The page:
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Evaluation of Bio-optical Models for Discriminating Phytoplankton Functional Types and Size Classes in Eastern U.S. Coastal Waters with Approaches to Remote Sensing Applications

[Feb-16] Phytoplankton species can be separated into phytoplankton functional types (PFTs) or size classes (PSCs; Micro-, Nano-, and Picoplankton). Bio-optical models have been developed to use satellite-derived products to discriminate PSCs and PFTs, a recommended field measurement for the future NASA PACE mission. The proposed 5 nm spectral resolution of the PACE ocean color sensor will improve detection of PSCs and PFTs by discriminating finer optical features not detected at the spectral resolution of current satellite-borne instruments. In preparation for PACE, new and advanced models are under development that require accurate data for validation.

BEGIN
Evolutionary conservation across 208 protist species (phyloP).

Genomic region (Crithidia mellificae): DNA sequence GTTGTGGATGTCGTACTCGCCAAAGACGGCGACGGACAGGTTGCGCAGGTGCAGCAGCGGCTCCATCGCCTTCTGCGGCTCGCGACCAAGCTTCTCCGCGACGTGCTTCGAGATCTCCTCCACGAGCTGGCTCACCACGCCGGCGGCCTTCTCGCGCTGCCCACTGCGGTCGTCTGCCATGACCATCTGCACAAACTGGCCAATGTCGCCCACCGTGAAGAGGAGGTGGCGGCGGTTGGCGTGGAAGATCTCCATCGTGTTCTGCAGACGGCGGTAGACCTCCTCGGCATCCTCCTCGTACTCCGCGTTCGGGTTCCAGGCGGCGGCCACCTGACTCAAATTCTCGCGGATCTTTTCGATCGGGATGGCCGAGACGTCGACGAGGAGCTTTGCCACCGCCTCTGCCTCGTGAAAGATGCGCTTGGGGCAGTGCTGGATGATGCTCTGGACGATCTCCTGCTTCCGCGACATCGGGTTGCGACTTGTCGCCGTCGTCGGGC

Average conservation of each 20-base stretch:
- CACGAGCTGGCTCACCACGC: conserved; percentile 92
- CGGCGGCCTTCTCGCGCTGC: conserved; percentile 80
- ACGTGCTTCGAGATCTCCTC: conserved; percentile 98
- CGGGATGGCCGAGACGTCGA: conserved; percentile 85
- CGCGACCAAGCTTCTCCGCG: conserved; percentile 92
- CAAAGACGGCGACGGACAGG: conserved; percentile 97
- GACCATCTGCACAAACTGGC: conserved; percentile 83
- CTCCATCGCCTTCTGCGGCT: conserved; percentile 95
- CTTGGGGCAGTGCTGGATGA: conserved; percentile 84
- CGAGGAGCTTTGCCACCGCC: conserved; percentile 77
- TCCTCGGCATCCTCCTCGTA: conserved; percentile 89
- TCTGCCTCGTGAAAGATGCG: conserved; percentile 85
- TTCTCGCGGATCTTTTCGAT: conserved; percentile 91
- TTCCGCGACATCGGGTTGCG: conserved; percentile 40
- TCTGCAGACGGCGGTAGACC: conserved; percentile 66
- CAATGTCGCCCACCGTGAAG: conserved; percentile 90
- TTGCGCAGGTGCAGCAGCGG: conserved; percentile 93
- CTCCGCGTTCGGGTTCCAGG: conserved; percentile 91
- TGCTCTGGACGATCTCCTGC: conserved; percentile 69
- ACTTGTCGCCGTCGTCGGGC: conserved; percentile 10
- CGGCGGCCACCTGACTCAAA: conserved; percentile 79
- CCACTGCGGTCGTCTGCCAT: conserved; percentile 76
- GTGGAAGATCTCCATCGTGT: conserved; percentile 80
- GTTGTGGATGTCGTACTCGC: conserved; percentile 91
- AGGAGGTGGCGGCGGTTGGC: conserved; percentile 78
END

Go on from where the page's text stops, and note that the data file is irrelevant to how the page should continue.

Phytoplankton pigment data have long been collected from aquatic environments and are widely used to model PSC and PFT abundances using two well-known methods: Diagnostic Pigment Analysis (DPA) and Chemical Taxonomy (ChemTax), respectively. Here we present the results of an effort to evaluate five bio-optical PFT models using data from a field campaign off the coast of the Eastern U.S. in November 2014: two based on biomass (Chlorophyll a), two based on light absorption properties of phytoplankton and one based the inversion of remote sensing reflectances. PFT model performance is evaluated using phytoplankton taxonomic data from a FlowCam sensor and DPA and ChemTax analyses using pigment data collected during the field campaign in a variety of water types and optical complexities (e.g., coastal, blue water, eddies and fronts). Relative strengths of the model approaches will be presented as a model validation exercise using both in situ and satellite derived input products. Credit: Neeley, A.R., Goes, J.I., Jenkins, C.A., and Harris, L..